I recently had the opportunity to attend a private screening of the documentary “Hank: 5 Years from the Brink” at The George W. Bush Presidential Library and Museum. In the film, former Treasury Secretary Henry Paulson talks about the challenges and issues he dealt with during the financial crisis and government bailouts of 2008. President George W. Bush introduced the film and we had an opportunity to hear directly from Secretary Paulson about the experience and what he wanted others to learn from it.
Whatever your politic views, “Hank” is a fascinating look at how we make decisions and lead during times of complexity and high stakes. Paulson faced extreme versions of the pressures we all face at times in our careers: deadlines, adversity, harsh criticism, and others questioning our judgment.
His story gives us some lessons on handling challenging times:
Paulson’s wife was a pillar of support for him. In one memorable scene of the documentary, Hank is paralyzed with fear and truly at a loss for what to do. Completely overwhelmed, he reaches out to his wife to ask her for advice. In that moment, she says exactly the right inspirational words to propel him forward, out of a place of fear and to a place where he can identify and take that next step. We all need people in our lives who know just what to say when we’re stuck. Who provides that voice of reason, reassurance or comfort for you?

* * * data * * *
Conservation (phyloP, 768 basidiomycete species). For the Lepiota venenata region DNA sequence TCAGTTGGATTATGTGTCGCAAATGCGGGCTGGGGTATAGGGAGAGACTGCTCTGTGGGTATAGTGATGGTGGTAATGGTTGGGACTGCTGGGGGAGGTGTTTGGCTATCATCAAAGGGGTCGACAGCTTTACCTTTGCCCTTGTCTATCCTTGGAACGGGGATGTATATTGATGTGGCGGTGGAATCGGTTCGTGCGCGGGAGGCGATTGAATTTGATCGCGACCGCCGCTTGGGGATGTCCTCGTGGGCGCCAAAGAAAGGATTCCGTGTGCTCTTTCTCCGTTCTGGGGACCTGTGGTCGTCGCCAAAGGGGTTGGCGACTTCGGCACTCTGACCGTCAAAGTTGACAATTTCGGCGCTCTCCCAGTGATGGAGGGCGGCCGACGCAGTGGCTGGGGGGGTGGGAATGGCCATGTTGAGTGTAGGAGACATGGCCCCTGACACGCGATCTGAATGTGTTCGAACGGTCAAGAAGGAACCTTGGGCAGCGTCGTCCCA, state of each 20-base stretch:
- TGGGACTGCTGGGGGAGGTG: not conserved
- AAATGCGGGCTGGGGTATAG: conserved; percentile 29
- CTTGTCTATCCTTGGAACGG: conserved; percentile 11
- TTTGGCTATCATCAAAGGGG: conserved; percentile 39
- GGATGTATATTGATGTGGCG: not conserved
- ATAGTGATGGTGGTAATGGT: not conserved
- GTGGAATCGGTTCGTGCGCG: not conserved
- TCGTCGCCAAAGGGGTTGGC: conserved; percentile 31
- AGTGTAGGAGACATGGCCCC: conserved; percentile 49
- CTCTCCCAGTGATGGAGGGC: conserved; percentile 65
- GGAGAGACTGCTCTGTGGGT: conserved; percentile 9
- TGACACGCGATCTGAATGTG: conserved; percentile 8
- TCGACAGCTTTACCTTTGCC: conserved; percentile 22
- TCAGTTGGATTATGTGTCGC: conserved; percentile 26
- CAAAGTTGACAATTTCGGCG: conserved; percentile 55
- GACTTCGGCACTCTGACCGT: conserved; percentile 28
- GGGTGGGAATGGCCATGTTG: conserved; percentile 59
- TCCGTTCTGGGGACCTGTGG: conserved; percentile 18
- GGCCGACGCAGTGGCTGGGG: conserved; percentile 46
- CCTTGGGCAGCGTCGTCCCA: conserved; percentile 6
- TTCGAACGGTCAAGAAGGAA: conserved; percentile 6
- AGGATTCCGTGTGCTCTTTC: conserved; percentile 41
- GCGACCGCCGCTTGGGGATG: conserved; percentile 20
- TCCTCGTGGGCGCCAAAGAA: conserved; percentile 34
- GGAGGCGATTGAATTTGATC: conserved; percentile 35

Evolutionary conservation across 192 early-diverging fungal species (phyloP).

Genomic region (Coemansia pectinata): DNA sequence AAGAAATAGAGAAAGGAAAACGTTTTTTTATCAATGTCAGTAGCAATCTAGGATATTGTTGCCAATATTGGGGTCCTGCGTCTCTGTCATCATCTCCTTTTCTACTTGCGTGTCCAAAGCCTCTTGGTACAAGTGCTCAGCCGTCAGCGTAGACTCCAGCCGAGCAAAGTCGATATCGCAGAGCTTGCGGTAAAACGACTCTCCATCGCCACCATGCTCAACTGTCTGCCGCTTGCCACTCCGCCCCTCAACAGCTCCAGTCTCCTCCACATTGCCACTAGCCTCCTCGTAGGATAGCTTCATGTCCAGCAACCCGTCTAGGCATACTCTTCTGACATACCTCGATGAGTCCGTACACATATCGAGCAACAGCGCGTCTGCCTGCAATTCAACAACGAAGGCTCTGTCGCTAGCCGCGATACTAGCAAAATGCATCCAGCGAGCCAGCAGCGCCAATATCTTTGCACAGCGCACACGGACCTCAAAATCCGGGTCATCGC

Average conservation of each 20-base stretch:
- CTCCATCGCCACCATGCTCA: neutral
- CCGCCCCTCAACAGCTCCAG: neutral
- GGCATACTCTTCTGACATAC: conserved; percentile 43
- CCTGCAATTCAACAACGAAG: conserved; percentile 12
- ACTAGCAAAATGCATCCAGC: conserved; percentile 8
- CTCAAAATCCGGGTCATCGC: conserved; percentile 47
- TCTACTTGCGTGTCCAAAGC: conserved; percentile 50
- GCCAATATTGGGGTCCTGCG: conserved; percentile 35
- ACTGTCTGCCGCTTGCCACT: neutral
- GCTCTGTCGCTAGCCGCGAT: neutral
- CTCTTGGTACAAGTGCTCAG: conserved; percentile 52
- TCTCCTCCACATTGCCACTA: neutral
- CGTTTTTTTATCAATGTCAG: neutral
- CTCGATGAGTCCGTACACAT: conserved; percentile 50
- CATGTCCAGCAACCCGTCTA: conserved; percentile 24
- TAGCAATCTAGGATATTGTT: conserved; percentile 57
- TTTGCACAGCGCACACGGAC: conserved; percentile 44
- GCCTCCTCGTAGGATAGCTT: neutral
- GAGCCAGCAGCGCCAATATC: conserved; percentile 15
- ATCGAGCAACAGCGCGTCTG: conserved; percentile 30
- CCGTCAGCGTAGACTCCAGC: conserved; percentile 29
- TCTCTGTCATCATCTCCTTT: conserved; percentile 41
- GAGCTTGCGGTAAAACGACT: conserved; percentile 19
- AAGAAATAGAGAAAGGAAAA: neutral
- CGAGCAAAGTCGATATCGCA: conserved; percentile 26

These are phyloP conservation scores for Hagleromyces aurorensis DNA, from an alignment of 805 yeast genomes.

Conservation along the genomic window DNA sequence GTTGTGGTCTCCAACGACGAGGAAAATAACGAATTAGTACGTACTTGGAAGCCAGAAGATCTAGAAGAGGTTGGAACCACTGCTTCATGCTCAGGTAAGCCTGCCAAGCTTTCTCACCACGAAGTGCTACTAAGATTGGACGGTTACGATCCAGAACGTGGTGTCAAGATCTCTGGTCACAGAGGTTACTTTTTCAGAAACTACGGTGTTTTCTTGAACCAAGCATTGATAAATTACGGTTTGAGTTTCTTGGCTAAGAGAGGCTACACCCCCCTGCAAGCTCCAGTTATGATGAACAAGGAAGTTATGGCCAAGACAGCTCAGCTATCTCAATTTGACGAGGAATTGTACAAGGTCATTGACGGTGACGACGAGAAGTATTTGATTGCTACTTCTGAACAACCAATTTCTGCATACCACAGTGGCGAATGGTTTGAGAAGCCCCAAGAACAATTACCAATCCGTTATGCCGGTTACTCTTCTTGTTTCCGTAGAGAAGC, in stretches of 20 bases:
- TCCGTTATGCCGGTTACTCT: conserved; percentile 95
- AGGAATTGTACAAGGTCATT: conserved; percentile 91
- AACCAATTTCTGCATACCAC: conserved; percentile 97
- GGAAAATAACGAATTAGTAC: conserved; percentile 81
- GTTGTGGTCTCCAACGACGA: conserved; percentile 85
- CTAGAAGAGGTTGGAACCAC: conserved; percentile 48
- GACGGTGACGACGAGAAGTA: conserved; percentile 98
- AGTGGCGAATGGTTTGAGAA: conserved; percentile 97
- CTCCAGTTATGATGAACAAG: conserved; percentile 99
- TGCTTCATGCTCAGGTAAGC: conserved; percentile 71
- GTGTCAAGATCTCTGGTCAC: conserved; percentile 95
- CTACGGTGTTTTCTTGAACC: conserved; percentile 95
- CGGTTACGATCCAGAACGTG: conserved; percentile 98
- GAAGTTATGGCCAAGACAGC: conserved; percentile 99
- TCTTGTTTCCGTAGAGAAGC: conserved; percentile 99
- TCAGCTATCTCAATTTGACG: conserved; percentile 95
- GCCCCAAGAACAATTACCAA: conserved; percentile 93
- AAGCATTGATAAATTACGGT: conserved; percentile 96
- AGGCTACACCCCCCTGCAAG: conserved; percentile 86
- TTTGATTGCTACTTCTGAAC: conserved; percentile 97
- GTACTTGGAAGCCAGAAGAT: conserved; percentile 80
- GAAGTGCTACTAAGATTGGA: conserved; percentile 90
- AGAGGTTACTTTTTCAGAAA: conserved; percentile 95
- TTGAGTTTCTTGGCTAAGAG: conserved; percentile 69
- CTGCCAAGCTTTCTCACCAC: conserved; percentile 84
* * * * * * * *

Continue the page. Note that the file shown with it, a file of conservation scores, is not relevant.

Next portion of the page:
Frame your actions.
With each looming crisis, Paulson’s focus on doing the right thing for the country was at the forefront of his decision making. He reinforced this in every communication to congress by framing the options in the context of what was truly at stake. How you frame something can be the difference between garnering support or falling flat.
Surround yourself with the right people.
Paulson deliberately brought in others whose expertise supplemented his own skills, knowledge, and experience and engaged them in being part of the solution. He recognized his limitations and leveraged others to fill in the gaps.
Leaders who put this into practice can accomplish amazing things – sustainable high performance, effective crisis management, and unprecedented results. Invest time to get clear about the types of skills and expertise you need to round out your team’s capabilities.
You can watch “Hank” on Netflix or iTunes, and I encourage you to check it out. The documentary sheds light both on the financial crisis and dealing with personal adversity as we face difficult chapters in our own careers.